Modules initialization

This is the moment the web UI application goes through all enabled Modules in the system calling their init() method. Here in ZBase::run() methods init() are called and all the actions from enabled modules are added to the Router, file ./include/classes/core/ZBase.php:

$router = $this->component_registry->get('router');

Your module must be a child of Core\CModule class defined in ./include/classes/core/CModule.php. You can redefine init() method to fit your needs. Since init() method of all enabled Modules is called, this makes it a perfect place to have new menu items added to Zabbix WebUI main menu here.

We talked about Router in the previous clause and your module’s manifest.json file defines what needs to be added to this Router for your Module to function properly. If you defined an action in your Module that already exists in out-of-the-box Zabbix then the Module’s action overwrites the “default” entry in $router array thus, you can re-define the behavior of any menu item.

Overall what happens during the module initialization is easier to describe by following this picture:

So we added a new menu item “Hosts tree” under “Hosts” in the main menu. When a user clicks on this menu item a request will be generated with the parameter “action” set to “bghost.view” and now the Router “knows” that to serve this action it needs to use CControllerBGHostView class as a Controller and module.monitoring.bghost.view.php file (with default layout.html.php layout) to generate HTML code.

Processing request

After initialization is done the ZBase::processRequest() method is called, file ./include/classes/core/ZBase.php, passing initialized Router (let’s assume user selected Monitoring -> Hosts tree menu item implemented in my module):

private function processRequest(CRouter $router): void {
  $action_name = $router->getAction();        // returns “bghost.view”
  $action_class = $router->getController();   // “Modules\BGmotHosts\Actions\CControllerBGHostView”
  $action = new $action_class();              // Controller defined for this action is instantiated
  register_shutdown_function(function() use ($action) {
    $this->module_manager->publishEvent($action, 'onTerminate');

As we can see it gets the action name and action class name from the Router and then instantiates in variable $action a Controller class that will handle the requested action.

Then it registers all enabled modules onTerminate() methods – it means that before PHP execution exits all these functions will be executed regardless of what menu item a user selected. One important caveat: if a user selected an action covered by your module then your module’s onTerminate() method will be executed the last (later than all other modules’ onTerminate() methods) right when WebUI PHP application is about to finish its execution (i.e. exit). onTerminate() method of base class Core/CModule is empty and you can redefine it in your module, e.g., here is how I am adding my JavaScript to every page that generates HTML, ./modules/zabbix-module-menu/Module.php:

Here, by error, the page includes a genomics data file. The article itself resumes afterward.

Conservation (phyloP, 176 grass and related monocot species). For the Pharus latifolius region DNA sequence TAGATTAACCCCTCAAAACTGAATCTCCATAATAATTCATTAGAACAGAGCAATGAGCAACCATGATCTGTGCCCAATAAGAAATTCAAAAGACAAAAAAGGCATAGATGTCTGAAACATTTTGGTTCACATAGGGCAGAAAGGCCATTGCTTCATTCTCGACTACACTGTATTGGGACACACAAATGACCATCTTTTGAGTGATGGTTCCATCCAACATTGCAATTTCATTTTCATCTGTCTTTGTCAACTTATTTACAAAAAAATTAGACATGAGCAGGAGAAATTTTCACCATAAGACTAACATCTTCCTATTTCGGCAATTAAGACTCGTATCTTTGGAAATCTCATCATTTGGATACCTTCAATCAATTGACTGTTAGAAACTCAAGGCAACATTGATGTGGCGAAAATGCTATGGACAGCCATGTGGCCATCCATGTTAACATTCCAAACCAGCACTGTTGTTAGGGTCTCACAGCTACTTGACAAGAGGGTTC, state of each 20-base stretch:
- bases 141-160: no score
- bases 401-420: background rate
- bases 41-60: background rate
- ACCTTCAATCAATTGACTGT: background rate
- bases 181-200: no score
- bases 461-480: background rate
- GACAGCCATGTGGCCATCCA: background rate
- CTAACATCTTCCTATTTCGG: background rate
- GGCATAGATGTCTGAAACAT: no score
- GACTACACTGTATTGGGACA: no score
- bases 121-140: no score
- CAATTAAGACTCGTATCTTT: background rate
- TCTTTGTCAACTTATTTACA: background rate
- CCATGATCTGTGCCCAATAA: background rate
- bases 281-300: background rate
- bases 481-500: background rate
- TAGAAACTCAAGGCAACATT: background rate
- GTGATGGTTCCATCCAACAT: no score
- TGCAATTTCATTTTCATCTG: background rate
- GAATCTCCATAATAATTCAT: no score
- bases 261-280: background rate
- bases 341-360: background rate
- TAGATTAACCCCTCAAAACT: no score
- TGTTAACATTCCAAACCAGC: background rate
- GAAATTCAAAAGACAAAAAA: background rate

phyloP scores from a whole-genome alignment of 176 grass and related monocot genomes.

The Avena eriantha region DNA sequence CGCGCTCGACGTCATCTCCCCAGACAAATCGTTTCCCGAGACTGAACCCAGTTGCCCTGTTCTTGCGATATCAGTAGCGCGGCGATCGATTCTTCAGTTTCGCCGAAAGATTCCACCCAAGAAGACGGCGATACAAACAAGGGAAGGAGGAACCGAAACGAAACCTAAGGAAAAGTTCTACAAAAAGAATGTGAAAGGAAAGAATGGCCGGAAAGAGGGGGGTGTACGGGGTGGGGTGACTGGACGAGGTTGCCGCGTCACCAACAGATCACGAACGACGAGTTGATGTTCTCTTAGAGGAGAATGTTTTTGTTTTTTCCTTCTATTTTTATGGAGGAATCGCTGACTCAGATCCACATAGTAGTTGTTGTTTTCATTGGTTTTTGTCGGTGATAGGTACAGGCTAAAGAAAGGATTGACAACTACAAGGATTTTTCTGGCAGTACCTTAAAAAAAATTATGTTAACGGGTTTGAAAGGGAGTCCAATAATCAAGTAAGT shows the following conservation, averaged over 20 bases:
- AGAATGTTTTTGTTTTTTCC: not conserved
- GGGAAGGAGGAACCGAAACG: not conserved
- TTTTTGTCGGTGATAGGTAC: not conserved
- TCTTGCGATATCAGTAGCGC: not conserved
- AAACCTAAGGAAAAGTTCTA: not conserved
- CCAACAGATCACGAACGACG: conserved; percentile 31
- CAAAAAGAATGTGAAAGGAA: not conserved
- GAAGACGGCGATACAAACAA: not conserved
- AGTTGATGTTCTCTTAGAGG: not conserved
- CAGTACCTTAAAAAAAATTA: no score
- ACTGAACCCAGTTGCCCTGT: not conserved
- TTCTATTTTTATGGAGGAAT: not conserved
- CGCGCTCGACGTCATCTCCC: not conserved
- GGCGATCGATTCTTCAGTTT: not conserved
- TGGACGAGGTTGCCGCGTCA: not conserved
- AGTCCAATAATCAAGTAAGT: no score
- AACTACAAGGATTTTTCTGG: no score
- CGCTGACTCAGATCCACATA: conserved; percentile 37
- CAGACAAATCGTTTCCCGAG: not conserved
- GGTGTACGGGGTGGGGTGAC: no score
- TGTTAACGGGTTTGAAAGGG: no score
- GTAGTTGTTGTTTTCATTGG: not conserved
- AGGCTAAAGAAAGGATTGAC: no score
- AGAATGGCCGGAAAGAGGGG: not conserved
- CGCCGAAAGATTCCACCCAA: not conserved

public function onTerminate(CAction $action): void {
  $action_page = $action->getAction();
  $router = clone APP::Component()->get('router');
  $layout = $router->getLayout();
  if ($action_page) {
    if ($action_page != 'jsrpc.php' &&
        $layout != 'layout.widget' &&
        $layout != 'layout.json') {
      echo '<script type="text/javascript">';
      echo file_get_contents(__DIR__.'/js/bg_menu.js');
      echo '</script>';

This approach works well only with layout.htmlpage layout as it just adds whatever you output here right before closing </body> tag in the final HTML page returned to browser.

Keep in mind we are still in ZBase::processRequest() method and now it executes all enabled modules’ onBeforeAction() methods:

$this->module_manager->publishEvent($action, 'onBeforeAction');

Again if a user selected an action covered by your module then your module’s onBeforeAction() method will be executed last. You can define onBeforeAction() method in your module this way:

public function onBeforeAction(CAction $action): void {

Processing request – Controller

Now ZBase::processRequest() passes execution to our Controller (remember $action was instantiated with our Controller class):


All controllers have CController as a parent class. Method run() is defined in ./include/classes/mvc/CController.php and you cannot re-define it in your controller; it does some standards checks, validates input and if everything is ok passes control directly to your controller’s doAction() method and returns the result:

final public function run(): ?CControllerResponse {
  if ($this->checkInput()) {
  return $this->getResponse();

Use your Controller’s checkInput() method to check whether all the parameters passed in the HTTP request are valid. You can implement it like this (see ./modules/zabbix-module-hosts-tree/actions/CControllerBGHostView.php):

 class CControllerBGHostView extends CControllerBGHost { 
        protected function checkInput(): bool {
                $fields = [             
                       'name' =>       'string',
                       'groupids' =>   'array_id',
                       'status' =>     'in -1,’.HOST_STATUS_MONITORED.','.HOST_STATUS_NOT_MONITORED,
                $ret = $this->validateInput($fields);
                return $ret;

All possible validation rules are defined in ./include/classes/validators/CNewValidator.php Just take a peek and select proper validation:

 # grep "case ‘" ./include/classes/validators/CNewValidator.php 
                                case ‘not_empty':
                                case 'json':
                                case ‘in':
                                case 'array_id':

If checkInput() method returns true (input is valid) then doAction() of your Controller is called. You can go as fancy as you want preparing data: executing internal Zabbix functions (The Model component of MVC), performing selects/updates in the database directly from your code, talk to other APIs, etc. At the end you need to prepare one massive associative array (usually it is named $data) and return it as shown here (./modules/zabbix-module-hosts-tree/actions/CControllerBGHostView.php):